Somewhere in north Texas we started to see the windmills. Or wind turbines I think they’re called. Weird, elegant designs of three blades, leisurely turning. They were like tall, alien giants, all pale grey turning out of sync. The farther we drove the more we saw. They seemed to be everywhere on my side of the road. Near the highway and on and on endlessly into the flat landscape. They were beautiful. I hung out of the window taking photos. My cameras were acting up again. My zoom lens refused to autofocus and the D7000 was being a bitch. This sort of thing used to drive me into hysterics. In the past I would have pouted and bitched, lamenting the missed opportunities. But now, I just fiddled around with combinations and tried to manual focus. I have no idea if any of those will be any good. It didn’t matter.

Mr. Houston pulled over so I could get better shots and he could look at them up close. I took pictures of him in front of the white giants and then we continued on our way.

Soon, the landscape began to change. Hills popped up. The vegetation was increasingly foreign as the we slowly loss the summer sun.

Throughout the trip Mr. Houston expressed how crazy his friends and family thought he was for taking this trip, even when he was planning it on his own, but even more so with a “friend.” He kept calling me a stranger. “I can’t believe I’m going on a road trip with a stranger,” he would laugh. I underestimated how much of a leap of faith the excursion was for him. He was more nervous about it then he showed.

I couldn’t relate. I didn’t have anyone in my life who would question me if I said, “I’m going on a road trip to Santa Fe with a friend.”

“Great. Awesome. Good for you. Have fun!” Those are the responses I got. But Mr. Houston got doubt, confusion and discouragement. These outside fears were seeping in and he was feeling trepidation as we slowly entered the beautiful southwest landscape, though he didn’t show it to me.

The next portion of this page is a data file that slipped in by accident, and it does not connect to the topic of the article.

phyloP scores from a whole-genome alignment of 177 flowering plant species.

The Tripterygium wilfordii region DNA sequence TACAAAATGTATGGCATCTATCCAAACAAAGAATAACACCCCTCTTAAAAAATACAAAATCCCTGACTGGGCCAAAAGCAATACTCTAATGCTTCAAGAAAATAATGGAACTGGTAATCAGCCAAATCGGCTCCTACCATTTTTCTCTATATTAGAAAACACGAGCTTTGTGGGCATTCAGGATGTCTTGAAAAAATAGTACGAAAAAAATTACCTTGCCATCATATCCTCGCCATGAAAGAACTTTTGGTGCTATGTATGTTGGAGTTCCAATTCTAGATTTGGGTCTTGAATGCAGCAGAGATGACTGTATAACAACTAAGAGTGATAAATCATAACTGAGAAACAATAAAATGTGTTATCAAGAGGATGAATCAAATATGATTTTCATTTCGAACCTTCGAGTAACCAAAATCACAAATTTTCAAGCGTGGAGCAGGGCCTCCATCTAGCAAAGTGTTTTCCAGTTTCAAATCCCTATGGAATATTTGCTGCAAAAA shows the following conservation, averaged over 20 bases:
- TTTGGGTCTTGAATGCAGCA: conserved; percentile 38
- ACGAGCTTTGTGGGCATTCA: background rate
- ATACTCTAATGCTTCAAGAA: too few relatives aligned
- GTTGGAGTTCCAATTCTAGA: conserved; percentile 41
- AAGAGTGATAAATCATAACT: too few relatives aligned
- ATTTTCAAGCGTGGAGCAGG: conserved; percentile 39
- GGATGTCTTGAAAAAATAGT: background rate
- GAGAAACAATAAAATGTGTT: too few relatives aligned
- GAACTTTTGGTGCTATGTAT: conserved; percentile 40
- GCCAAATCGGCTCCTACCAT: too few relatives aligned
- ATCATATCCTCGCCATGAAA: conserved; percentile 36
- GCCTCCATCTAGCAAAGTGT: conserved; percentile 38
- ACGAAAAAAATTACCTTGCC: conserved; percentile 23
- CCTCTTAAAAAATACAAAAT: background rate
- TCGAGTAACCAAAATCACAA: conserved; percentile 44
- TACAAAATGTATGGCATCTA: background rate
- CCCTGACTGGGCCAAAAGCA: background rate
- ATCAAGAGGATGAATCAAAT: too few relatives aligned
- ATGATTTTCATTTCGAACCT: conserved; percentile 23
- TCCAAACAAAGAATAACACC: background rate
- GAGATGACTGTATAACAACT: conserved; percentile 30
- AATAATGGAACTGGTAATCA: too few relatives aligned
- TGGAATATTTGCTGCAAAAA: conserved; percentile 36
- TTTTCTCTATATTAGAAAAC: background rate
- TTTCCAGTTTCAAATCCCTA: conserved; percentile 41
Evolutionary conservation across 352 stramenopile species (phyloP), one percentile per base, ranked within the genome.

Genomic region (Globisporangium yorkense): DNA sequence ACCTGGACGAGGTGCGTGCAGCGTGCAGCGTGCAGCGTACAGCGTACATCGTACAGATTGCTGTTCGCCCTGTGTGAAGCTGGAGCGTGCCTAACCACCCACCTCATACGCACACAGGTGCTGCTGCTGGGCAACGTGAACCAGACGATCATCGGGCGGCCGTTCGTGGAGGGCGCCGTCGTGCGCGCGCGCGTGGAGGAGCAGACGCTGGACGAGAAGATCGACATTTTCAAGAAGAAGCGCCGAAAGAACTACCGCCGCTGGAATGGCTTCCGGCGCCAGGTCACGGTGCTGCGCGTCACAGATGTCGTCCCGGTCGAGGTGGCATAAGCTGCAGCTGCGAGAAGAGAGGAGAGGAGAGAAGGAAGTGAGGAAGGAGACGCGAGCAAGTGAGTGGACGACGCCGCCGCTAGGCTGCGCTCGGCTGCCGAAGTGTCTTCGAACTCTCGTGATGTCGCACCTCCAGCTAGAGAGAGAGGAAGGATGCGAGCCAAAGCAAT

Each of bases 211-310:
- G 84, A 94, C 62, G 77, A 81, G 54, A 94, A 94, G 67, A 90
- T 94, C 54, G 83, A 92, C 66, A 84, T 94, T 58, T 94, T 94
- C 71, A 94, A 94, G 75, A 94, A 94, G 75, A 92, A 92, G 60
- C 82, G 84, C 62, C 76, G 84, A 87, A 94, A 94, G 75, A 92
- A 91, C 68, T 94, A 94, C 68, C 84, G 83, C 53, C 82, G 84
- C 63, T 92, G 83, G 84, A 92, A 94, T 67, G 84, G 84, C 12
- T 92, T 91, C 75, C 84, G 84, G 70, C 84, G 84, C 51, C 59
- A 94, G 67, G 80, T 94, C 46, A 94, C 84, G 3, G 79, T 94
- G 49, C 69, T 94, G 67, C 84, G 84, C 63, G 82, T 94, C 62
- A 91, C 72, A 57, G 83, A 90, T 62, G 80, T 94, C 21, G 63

In Santa Rosa we pulled over for dinner. On historic Route 66 we found Joseph’s Bar and Grill and shared a Tex-Mex meal that was delightful. We learned the Santa Rosa has “natural” lakes where many come for scuba diving lessons. As opposed to manmade lakes? I wondered.

Just before the sun fell below the horizon we pulled over at a rest stop, took a couple of solo cups and the red wine we had left over from the night before and sat and drank, soaking in the new vegetation and strange birds. “I’m happy I’m here,” I said to him. He smiled in return with an unequal sense of contentment. I had that feeling again that maybe he wasn’t sure he wanted me there.

As we approached Santa Fe, the darkening blue sky provided the perfect backdrop for the rocky hills and flat cliffs, formed a million years ago by a volcano, that sprung up as we drove up and down. It was breathtaking. My music was on shuffle and an instrumental from a soundtrack began to play. Normally I would forward such a song, but it was the perfect soundtrack for the scene before us. I turned it louder, sat up toward the windshield soaking in this part of the earth I had never seen.

I looked over at Mr. Houston. He was quiet again.

“Are you ok?” I asked.

“I’m just soaking in the moment,” he said. “Just enjoying this scene and this music. It’s like a movie,” he said laughing.

After over 13 hours and some 870 miles we finally pulled into our Super 8.

“Well, we did it.” I said to him in the room.

We took a shower together and happily tucked into the bed, falling asleep intertwined into each other.